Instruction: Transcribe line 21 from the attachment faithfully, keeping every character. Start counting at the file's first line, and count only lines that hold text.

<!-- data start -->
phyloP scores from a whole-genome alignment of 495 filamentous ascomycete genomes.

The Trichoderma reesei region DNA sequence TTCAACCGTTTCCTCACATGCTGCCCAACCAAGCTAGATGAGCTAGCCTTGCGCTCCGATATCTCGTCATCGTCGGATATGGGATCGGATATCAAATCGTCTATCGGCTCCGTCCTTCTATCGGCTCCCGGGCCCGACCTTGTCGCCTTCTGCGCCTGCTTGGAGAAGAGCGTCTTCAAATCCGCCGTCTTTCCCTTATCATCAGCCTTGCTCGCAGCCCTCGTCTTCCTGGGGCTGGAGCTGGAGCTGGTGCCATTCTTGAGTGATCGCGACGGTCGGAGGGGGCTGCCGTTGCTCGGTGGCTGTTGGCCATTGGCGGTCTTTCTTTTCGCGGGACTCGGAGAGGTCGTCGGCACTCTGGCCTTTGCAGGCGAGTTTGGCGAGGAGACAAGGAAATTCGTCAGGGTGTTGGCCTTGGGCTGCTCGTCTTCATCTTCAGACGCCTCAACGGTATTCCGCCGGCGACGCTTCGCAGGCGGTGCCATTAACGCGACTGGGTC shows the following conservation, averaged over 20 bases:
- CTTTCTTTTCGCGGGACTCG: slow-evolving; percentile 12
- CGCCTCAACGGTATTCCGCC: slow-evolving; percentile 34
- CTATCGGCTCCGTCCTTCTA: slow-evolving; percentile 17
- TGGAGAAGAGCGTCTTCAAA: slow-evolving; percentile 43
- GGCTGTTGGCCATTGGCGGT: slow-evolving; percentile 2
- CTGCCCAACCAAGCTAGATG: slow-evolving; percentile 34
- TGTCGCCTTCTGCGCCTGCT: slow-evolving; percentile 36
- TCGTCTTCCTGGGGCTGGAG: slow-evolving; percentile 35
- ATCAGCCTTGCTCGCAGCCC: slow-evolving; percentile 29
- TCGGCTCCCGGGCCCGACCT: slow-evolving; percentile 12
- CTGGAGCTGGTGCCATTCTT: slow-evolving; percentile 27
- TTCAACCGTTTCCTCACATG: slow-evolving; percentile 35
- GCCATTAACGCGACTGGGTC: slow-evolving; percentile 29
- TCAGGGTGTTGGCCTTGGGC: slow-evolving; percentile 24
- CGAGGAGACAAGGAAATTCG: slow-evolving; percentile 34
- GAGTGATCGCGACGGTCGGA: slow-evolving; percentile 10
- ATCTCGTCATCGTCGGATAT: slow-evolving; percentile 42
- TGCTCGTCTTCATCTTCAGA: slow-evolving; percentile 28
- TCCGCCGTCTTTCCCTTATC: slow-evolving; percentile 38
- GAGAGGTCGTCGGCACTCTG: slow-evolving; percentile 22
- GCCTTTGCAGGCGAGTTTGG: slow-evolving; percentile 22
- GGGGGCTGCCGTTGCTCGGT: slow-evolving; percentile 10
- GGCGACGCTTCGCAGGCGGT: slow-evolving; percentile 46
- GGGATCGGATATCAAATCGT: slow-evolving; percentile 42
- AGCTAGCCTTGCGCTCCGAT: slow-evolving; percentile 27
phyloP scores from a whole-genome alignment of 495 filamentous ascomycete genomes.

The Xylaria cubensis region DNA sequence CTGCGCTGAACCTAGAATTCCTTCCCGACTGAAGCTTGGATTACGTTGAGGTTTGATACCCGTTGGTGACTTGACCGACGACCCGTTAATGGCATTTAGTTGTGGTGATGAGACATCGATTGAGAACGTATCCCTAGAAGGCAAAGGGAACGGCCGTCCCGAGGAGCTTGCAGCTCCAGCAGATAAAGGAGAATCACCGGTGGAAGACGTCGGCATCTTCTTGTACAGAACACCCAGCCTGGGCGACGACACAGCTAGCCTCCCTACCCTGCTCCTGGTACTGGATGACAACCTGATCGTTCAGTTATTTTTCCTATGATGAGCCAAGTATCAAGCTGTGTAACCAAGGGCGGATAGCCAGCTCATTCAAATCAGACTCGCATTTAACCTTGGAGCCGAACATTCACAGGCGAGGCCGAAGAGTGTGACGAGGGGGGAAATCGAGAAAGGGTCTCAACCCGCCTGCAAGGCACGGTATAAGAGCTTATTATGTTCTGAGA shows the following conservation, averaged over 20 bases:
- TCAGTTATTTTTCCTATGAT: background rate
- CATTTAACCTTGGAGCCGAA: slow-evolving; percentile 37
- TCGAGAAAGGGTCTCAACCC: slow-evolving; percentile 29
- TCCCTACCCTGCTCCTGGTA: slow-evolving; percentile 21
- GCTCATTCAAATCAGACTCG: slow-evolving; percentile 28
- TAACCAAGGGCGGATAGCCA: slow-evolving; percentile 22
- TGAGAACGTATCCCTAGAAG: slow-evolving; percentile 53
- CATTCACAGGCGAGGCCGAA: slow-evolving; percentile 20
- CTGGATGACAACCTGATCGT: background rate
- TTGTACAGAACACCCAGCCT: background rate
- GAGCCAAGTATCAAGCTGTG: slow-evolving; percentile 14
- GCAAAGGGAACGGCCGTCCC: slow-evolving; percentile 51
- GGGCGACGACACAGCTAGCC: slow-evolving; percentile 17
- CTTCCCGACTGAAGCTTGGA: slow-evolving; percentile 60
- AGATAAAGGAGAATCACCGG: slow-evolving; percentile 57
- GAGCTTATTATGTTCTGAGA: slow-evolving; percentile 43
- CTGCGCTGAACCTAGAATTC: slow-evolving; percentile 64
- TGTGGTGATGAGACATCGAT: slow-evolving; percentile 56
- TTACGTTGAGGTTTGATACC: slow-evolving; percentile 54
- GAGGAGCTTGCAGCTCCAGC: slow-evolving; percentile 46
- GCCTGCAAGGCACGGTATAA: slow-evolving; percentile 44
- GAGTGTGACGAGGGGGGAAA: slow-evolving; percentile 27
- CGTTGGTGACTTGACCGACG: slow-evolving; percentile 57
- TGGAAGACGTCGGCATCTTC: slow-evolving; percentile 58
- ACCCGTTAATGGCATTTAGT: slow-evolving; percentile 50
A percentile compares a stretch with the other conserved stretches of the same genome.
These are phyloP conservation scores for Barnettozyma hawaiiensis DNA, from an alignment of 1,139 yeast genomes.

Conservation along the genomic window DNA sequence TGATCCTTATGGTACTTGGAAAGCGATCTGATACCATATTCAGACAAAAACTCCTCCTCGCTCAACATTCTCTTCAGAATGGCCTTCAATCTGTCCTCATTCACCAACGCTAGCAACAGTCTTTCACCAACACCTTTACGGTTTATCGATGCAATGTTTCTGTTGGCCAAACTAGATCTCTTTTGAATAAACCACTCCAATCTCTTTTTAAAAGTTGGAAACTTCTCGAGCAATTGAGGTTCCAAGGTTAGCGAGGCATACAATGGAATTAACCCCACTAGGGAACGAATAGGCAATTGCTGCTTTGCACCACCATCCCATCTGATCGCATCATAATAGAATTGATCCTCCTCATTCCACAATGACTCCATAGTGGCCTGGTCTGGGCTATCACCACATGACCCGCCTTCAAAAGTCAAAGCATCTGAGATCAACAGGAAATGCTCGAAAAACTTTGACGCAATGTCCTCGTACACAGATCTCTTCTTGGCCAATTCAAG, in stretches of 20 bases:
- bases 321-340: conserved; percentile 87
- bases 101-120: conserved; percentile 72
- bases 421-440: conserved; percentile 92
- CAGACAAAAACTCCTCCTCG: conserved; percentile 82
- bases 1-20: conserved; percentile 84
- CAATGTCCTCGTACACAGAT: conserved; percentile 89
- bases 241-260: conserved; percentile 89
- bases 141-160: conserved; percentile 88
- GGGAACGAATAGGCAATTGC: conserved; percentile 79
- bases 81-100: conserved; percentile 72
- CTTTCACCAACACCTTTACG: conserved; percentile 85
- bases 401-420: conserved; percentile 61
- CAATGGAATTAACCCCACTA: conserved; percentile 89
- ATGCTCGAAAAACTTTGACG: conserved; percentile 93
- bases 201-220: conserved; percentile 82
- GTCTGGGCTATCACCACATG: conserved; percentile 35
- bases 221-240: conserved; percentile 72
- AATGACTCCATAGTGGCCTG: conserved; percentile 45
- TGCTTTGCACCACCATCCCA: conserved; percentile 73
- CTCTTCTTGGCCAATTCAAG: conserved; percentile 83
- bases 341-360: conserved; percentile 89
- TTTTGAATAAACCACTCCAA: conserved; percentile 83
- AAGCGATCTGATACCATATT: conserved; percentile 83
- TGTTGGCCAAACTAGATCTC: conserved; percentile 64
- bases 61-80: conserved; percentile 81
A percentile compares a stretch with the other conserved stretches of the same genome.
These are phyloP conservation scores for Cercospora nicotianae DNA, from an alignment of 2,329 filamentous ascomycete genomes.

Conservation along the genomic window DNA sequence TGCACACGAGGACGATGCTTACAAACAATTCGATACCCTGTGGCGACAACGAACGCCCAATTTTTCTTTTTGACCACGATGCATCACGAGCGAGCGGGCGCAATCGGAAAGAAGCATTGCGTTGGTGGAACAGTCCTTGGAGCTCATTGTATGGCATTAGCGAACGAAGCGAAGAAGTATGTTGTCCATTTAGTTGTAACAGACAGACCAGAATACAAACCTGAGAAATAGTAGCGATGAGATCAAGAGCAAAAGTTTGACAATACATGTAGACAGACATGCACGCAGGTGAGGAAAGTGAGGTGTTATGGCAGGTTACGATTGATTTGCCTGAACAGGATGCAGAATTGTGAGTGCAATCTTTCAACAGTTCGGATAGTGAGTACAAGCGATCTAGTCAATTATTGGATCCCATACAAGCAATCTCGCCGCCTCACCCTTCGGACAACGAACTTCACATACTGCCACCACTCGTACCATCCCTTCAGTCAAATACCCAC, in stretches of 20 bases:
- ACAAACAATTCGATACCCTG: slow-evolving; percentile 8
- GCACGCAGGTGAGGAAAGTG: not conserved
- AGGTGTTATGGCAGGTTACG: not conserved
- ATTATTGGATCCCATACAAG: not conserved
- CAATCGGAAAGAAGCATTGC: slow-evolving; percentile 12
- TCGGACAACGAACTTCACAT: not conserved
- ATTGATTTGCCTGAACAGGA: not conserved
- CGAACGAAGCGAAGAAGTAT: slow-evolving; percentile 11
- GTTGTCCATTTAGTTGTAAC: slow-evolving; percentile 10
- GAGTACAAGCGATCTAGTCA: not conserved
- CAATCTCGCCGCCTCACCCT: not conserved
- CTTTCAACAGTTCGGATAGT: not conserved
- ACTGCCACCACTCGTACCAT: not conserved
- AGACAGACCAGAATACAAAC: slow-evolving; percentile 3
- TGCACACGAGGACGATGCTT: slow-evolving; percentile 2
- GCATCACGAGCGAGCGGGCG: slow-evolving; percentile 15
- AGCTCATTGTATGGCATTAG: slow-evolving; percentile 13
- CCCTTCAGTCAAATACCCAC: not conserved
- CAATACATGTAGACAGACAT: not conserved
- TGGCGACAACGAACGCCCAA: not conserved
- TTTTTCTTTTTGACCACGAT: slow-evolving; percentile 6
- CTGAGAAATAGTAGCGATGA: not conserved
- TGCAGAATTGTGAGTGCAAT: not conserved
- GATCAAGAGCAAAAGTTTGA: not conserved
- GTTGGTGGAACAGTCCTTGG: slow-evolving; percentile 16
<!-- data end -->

- TCCGCCGTCTTTCCCTTATC: slow-evolving; percentile 38